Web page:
1. Measure noise generated by the case in idle and load states.
2. Measure CPU and GPU thermals.
3. Measure the cases ability to dissipate ambient heat using a thermal imaging camera.

Test 1: Audio Noise
Audio measurements were recorded using an Audio-Technica AT2020 mounted to a RODE PSA1 Mic Boom resting at head/monitor level, 4 feet away from the Enermax Steelwing, during operation.

The audio was record in MP3 format with the following output:
256 kbps
44100 Hz

The audio includes ambient room noise as well as fan noise generated by the EVGA GTX970 and the Corsair SF450. This is done intentionally to help showcase audio levels that can be expected from a completed system in a typical drywall office environment.
Unlike a Fractal Design case, there are no dust filters or sound deadening material so the audio from the case is raw and unfiltered.
Noise tolerance is completely subjective so I will let your ears decide if the experience is tolerable.



Personally, I found the overall noise to be subtle and not overbearing but I will let you decide.

Test 2: Thermals
Thermals were recorded using CPUID’s HWMonitor.

The testing procedure:
With HWMonitor running, I captured the CPU and GPU temperature at IDLE and LOAD states.
IDLE is defined by the temperatures without CPU burner and GPU stress test running.
LOAD is defined by the temperatures with CPU burner and GPU stress test running for 15 minutes.

The results:
At IDLE, the CPU temperature hovered around 44°C with the GPU temperature at 55°C
At LOAD, the CPU temperature only hit 64°C and the GPU temperature managed to hit 81°C.

That’s a 20°C delta for the CPU and a 26°C delta for the GPU.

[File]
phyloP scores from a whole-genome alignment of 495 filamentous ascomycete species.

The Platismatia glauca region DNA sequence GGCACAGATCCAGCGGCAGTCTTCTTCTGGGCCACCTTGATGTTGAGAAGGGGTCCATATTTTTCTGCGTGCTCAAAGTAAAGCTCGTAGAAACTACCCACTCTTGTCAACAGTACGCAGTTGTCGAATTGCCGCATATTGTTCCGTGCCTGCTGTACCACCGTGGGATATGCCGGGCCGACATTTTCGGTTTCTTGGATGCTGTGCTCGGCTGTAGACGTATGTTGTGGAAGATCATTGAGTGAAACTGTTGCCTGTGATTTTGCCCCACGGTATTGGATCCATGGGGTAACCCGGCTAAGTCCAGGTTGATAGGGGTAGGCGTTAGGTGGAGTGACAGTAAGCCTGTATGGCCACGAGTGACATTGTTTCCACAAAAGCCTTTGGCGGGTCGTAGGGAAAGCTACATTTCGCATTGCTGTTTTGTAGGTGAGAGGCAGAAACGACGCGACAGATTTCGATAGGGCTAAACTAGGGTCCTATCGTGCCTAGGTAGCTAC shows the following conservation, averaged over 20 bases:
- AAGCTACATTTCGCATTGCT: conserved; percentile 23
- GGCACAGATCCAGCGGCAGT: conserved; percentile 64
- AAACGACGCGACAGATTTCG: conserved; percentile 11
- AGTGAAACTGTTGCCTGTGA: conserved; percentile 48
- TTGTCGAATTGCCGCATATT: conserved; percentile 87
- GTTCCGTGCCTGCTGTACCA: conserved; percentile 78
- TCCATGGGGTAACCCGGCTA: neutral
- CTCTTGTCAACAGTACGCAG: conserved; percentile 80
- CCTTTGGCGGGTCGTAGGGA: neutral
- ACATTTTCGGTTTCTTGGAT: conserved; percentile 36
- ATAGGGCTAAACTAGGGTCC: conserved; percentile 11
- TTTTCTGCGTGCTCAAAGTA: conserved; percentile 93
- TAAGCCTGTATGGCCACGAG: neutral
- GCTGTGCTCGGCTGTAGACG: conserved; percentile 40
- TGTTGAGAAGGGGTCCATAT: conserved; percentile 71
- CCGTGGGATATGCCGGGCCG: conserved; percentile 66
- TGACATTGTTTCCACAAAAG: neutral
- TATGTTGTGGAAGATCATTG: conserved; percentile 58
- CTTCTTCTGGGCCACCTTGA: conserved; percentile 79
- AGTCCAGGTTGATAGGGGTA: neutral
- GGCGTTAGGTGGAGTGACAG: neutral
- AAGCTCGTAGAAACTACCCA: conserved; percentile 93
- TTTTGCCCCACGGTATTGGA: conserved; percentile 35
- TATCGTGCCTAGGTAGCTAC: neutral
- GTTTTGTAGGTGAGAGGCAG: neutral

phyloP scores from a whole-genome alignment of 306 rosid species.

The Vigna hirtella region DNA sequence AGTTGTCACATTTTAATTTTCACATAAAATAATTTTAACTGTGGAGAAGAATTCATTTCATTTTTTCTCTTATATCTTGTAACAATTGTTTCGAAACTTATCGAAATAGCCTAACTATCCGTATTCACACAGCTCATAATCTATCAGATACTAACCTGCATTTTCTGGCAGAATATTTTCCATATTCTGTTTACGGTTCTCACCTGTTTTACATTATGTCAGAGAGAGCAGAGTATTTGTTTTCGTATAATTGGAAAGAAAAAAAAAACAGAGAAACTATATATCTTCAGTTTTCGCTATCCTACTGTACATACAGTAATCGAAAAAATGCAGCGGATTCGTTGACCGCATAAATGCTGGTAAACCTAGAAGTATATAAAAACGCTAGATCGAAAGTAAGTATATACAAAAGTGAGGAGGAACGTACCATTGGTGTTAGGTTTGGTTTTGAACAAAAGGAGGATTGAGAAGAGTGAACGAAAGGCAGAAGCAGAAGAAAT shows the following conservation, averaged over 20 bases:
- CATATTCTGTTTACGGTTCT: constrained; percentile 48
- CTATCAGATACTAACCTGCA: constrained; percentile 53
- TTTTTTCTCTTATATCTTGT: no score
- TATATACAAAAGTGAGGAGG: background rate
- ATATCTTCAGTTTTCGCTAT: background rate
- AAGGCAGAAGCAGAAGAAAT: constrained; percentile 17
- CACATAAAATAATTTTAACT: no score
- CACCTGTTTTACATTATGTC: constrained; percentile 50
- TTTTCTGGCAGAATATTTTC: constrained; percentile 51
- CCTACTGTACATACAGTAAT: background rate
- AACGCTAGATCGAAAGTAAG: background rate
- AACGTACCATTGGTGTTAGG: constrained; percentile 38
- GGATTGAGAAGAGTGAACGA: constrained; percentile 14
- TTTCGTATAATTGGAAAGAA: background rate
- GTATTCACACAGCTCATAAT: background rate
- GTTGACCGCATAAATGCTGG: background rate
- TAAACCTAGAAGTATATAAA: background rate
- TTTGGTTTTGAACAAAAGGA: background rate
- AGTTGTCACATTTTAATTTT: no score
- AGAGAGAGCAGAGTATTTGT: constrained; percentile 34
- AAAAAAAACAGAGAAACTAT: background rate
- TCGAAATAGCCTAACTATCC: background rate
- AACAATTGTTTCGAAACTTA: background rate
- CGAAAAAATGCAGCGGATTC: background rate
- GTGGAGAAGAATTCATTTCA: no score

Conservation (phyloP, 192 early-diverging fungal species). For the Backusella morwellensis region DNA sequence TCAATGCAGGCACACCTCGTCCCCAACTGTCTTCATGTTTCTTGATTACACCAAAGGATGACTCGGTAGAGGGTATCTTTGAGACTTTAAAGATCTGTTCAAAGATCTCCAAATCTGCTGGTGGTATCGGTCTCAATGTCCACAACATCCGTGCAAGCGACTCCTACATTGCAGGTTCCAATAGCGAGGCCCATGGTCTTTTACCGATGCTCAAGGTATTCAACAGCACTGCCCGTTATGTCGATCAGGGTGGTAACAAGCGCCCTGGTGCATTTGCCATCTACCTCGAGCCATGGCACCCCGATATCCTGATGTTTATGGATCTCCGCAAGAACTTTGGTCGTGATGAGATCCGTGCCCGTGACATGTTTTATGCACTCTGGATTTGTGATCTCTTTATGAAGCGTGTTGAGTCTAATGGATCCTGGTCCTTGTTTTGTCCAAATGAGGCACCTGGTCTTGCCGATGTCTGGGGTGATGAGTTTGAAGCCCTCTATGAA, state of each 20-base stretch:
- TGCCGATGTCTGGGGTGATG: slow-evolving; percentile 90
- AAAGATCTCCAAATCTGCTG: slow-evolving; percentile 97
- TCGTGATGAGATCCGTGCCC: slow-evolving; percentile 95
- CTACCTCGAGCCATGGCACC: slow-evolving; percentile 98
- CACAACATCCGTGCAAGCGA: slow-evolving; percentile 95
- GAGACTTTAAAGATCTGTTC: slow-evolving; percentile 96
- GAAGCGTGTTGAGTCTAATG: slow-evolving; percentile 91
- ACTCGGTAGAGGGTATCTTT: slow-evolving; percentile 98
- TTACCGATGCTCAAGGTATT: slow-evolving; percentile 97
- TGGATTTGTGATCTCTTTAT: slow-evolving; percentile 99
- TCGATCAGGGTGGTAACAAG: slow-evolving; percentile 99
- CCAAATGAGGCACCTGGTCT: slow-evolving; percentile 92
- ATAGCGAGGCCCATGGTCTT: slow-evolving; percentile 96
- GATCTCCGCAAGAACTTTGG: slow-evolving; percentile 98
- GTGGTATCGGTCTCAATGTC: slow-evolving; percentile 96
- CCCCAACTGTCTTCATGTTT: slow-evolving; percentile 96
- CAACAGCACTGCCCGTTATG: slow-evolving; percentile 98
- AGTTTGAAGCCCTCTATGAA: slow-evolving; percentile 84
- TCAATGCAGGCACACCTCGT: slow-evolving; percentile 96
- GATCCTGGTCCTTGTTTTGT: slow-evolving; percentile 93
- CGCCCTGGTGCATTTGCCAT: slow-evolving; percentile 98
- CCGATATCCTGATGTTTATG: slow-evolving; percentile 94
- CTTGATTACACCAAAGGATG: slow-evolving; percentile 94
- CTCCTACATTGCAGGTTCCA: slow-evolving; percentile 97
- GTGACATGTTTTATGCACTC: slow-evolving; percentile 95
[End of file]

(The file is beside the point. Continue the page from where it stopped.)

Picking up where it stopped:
With just a single 120mm fan mounted to the front of the chassis that is designated to cooling the Corsair H60’s radiator, I was a little worried that cooling in the Enermax Steelwing would be an issue. Thankfully, this didn’t appear to be the case.

For anyone curious about the use of a standard or aftermarket HSF in this chassis, I didn’t have one on hand that would fit this 1155 socket.
That being said, the heat that is being generated inside the case is being properly dispersed so I would expect similar results with plenty of headroom for overclocking.

Test 3: Ambient heat dispersion
Using a SEEK Thermal CompactPRO thermal imaging camera (provided by SEEK), I recorded video of the case during idle, stress, and load states. It became quickly apparent that while the glass did become warm to the touch, the ventilation of the case was more than adequate.

During the burn-in period, only the glass near the GPU started to warm up (as did the drywall positioned in the exhaust). The ambient case temperatures didn’t appear to rise any noticeable amount.